What’s Your Style? — Exploring Different Teaching Approaches

Did you know you have a specific teaching style?  Do you know what it is?

There are many ways to teach. Do you lecture your students, demonstrate exercises or have your students work in groups? The way you teach can be analyzed into different teaching styles. Each style has its own teacher objective and student objective.

Here is a simple breakdown of each style and how it can be utilized in the studio or classroom:

Teaching Style Categories


Formal Authority

This style is used for lectures.  The teacher gives the information and the students receive it.  There is no participation by the students. The material  is not meant to be analyzed or discussed but is offered as fact.



The teacher demonstrates and the students observe and participate in the class. The teacher is still the source of information but the students have an opportunity to be more involved in the process.



The teacher focuses on activities in which the students are working in partners or groups. This is more student centered with the students solving problems and making discoveries. The teacher encourages, helps and guides the students towards their given task or goal.



The teacher is available to help the students but the students are responsible for working independently on their own projects. This style has the teacher involved the least and the student taking on the most control.


If you teach dance history you probably choose the formal authority teaching style. If you teach ballet, you probably are comfortable in the demonstrator role. Creative movement teachers can tend to delve more into a facilitator role and if you teach choreography then you might use the delegator style.

But what if you mixed things up a bit?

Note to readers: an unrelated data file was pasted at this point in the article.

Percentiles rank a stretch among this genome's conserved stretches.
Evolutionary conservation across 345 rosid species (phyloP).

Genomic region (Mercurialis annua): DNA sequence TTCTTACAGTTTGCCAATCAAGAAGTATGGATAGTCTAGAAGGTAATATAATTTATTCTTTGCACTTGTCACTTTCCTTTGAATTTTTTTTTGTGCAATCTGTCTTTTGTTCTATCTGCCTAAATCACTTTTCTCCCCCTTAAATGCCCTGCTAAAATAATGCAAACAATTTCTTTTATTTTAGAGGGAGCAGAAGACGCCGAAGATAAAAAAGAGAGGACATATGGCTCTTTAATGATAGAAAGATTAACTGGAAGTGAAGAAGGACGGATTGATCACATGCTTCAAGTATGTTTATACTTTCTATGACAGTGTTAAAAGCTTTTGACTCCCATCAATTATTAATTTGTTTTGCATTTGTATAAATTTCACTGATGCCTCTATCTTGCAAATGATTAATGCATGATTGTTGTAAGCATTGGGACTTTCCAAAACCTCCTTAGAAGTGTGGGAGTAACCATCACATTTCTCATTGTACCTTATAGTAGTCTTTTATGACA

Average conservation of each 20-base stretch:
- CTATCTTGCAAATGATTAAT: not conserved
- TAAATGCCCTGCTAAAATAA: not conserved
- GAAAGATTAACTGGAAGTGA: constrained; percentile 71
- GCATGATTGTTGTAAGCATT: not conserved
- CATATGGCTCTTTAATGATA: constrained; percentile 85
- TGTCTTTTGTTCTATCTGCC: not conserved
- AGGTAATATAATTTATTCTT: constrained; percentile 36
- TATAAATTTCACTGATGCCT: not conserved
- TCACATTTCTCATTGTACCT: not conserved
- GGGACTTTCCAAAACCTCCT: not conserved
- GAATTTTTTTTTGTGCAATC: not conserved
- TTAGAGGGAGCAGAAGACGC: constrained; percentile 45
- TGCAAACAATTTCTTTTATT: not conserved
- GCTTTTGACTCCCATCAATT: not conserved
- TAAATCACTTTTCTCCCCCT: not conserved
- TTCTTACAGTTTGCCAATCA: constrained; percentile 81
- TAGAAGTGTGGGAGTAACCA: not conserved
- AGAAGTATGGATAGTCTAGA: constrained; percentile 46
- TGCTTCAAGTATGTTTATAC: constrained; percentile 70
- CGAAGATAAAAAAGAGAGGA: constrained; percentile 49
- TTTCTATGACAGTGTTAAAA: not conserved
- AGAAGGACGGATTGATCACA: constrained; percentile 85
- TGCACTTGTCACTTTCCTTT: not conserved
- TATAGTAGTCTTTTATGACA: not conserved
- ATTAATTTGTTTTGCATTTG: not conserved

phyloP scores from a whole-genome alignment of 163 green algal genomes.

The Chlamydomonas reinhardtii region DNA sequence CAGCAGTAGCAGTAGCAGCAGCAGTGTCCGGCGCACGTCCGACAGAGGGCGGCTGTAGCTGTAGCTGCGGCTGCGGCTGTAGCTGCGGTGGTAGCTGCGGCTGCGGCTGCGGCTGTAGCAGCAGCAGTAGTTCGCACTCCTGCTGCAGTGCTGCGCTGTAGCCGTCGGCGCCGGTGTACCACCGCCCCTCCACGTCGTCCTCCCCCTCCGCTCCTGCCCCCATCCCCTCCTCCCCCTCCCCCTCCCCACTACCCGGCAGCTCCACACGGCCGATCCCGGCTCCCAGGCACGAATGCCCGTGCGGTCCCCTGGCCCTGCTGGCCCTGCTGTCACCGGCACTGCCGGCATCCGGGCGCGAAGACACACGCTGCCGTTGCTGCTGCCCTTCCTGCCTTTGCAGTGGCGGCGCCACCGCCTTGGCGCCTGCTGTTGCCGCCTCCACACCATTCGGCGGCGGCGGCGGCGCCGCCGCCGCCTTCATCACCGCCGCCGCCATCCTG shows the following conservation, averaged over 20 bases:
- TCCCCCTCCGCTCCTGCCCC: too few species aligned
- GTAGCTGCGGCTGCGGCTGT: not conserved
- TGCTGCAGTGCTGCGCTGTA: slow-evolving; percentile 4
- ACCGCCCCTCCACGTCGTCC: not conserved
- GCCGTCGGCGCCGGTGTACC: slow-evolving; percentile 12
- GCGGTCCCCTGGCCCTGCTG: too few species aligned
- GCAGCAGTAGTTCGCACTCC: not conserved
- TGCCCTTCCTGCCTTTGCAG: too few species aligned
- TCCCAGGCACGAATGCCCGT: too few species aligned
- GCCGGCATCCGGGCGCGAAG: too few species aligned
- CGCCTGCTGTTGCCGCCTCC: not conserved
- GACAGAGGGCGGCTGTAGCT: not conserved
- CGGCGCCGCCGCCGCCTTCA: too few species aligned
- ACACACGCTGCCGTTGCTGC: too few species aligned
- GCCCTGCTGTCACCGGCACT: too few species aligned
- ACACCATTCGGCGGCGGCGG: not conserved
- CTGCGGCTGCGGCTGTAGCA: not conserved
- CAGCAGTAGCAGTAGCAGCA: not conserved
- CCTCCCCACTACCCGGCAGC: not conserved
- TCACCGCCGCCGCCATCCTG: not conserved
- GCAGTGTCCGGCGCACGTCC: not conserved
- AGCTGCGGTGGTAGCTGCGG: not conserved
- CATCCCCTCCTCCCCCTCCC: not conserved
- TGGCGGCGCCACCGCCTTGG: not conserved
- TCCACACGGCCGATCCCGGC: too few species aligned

IMAGE A ceramic still-life painting featuring a mixing bowl and spoon. IMAGE

If you teach a ballet class you can use the formal authority method of teaching to discuss the importance of a plié. You can then use the demonstrator style and model the proper way of performing the plié. Have the students participate in your demonstration by asking questions rather than giving answers. For example, “What are some important things I must remember when I plié?” (Answers may include keeping knees over toes, the pelvis lifted, or other things youve covered in the past). Show the plié incorrectly, allowing the students to give you ideas about how to correct it. Then facilitate and have the students in groups come up with three other ballet steps that make use of plié. If working with teens or adults, you might delegate, having students come back to their next lesson with their own plié exercise to share with the class.

There is no right or wrong style of teaching.

Use different styles to meet different objectives and challenge yourself. Maybe you always rely on being the demonstrator. Try another approach to your lessons and see how it feels and how your students respond.

You might discover a specific style of teaching fits your personality or your comfort zone. It is good to know what you like and how you teach. By exploring other styles you might discover that your class responds better to different or multiple teaching styles. You may find that your little ones respond better to one style while your teenagers respond better to a different style and your adult students respond to yet another style. It is fun to experiment and learn about your students preferences as well as your own. You might be surprised at the results!